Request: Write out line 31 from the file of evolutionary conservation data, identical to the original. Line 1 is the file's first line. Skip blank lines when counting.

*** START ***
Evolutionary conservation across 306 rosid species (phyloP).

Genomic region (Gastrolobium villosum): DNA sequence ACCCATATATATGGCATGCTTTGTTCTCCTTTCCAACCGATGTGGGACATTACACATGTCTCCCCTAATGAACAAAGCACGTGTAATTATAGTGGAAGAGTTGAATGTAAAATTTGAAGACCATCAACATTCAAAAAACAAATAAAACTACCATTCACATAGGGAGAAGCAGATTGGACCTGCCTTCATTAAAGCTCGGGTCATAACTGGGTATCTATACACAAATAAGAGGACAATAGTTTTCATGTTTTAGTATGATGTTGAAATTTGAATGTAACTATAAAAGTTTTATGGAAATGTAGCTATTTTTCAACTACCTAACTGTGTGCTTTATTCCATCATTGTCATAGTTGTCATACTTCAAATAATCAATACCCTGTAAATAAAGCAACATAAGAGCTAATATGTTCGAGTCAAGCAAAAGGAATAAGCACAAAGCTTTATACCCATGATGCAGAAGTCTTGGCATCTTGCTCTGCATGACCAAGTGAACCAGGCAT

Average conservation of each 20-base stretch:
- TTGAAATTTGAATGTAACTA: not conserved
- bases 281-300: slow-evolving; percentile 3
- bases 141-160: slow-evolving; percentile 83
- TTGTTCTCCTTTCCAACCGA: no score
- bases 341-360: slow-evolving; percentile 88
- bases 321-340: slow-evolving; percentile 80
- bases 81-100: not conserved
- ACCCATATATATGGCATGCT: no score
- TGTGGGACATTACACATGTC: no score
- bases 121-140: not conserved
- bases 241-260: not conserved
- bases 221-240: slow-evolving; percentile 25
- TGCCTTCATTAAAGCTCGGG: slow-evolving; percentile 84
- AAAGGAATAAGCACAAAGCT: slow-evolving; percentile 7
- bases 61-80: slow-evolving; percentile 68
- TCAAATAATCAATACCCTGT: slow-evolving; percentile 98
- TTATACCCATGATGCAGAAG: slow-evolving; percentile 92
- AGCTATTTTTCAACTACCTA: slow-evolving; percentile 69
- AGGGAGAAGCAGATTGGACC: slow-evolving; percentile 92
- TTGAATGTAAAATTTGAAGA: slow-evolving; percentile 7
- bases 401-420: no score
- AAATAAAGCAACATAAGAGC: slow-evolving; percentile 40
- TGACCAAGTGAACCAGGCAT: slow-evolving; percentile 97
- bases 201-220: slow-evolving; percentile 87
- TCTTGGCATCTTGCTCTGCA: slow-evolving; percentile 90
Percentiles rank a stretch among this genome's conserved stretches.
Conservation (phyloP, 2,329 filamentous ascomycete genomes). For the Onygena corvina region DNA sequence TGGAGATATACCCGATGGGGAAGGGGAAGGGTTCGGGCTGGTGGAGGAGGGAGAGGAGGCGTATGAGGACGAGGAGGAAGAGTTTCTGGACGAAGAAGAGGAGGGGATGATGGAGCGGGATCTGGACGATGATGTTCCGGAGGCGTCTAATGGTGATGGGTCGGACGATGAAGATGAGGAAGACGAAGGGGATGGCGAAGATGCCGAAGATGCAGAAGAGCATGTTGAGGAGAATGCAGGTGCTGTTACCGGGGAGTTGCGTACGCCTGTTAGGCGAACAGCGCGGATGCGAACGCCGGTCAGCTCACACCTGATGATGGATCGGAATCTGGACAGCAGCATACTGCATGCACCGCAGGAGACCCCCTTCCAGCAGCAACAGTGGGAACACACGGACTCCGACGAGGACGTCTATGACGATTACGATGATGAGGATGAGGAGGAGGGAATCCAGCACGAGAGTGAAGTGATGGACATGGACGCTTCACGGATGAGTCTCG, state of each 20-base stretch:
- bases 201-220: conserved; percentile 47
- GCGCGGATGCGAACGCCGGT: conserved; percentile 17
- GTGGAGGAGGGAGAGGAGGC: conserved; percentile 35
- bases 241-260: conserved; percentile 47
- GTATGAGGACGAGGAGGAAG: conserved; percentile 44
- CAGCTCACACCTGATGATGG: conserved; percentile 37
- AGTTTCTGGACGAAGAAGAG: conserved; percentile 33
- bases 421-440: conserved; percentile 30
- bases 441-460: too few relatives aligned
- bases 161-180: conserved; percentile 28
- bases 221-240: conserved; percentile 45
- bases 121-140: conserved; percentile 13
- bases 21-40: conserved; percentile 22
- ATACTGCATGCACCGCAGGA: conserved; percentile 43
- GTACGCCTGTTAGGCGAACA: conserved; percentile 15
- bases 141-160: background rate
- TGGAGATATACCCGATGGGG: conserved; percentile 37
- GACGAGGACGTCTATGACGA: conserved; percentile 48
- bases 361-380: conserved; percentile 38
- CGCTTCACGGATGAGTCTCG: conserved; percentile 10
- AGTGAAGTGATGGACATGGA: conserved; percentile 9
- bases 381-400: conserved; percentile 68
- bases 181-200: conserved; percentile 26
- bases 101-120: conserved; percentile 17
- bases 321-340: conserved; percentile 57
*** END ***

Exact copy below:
- bases 201-220: conserved; percentile 47